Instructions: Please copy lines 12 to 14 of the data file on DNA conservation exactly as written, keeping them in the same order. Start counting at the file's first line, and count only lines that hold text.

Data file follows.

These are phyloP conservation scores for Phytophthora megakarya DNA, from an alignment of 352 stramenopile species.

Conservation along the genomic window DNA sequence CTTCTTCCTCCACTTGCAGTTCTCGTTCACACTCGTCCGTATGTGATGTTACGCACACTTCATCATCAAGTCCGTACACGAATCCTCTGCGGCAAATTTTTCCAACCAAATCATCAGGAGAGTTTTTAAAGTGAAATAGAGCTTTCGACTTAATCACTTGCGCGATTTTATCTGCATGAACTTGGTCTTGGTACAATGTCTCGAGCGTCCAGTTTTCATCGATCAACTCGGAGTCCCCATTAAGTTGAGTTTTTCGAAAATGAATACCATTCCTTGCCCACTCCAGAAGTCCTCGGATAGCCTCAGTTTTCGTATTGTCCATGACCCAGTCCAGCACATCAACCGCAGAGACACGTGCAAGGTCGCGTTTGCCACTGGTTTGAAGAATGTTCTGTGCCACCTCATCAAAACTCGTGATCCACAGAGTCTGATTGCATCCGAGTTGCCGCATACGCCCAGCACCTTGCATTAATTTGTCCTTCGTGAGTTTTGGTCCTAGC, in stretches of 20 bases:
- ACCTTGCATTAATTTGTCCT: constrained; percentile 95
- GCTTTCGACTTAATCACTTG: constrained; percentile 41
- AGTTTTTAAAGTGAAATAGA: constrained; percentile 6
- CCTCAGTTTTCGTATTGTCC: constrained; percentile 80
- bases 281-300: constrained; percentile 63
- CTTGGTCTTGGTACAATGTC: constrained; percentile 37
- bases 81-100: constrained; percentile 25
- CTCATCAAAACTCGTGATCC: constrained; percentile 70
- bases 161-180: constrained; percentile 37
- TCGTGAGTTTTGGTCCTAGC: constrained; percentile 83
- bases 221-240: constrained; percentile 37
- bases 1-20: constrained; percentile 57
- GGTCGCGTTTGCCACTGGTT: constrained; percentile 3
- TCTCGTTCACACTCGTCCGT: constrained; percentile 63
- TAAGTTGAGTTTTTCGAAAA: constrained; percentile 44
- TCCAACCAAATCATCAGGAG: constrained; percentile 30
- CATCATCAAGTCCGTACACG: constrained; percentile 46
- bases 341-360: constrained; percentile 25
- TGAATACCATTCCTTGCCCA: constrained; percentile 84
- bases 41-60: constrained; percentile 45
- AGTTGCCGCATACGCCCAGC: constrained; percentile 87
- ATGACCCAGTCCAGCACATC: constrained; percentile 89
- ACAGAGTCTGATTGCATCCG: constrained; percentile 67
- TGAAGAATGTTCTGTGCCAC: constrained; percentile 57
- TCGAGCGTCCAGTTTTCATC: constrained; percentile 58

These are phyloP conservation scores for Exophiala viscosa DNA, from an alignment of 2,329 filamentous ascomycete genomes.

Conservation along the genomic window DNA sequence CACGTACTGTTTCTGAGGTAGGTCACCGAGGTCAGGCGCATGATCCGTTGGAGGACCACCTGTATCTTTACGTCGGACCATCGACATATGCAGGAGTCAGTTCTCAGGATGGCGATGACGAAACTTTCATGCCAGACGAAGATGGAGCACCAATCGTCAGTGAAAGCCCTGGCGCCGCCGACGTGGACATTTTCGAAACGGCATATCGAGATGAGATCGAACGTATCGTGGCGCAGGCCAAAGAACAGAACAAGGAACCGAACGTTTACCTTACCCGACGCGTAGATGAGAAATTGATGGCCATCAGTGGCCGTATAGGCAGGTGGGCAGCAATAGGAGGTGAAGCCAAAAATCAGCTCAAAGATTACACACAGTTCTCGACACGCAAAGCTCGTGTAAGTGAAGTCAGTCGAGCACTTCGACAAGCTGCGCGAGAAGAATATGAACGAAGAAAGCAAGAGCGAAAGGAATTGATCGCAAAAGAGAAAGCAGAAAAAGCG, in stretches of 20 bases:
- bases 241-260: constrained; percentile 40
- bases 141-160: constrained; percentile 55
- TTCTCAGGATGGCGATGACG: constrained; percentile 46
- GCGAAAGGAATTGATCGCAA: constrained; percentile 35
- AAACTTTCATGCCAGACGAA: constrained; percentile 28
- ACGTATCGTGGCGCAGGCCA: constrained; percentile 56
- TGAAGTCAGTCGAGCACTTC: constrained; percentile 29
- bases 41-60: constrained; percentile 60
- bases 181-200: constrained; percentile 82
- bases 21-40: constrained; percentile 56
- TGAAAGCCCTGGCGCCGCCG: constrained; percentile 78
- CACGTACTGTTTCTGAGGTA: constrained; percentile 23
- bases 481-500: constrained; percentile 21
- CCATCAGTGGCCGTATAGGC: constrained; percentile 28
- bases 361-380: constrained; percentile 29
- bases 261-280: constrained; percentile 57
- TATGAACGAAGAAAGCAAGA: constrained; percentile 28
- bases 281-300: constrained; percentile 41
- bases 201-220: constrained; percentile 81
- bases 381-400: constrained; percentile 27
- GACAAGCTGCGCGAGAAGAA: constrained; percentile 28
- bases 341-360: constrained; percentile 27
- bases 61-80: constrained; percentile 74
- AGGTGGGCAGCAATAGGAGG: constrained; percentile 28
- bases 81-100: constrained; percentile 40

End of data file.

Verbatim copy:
- TCGTGAGTTTTGGTCCTAGC: constrained; percentile 83
- bases 221-240: constrained; percentile 37
- bases 1-20: constrained; percentile 57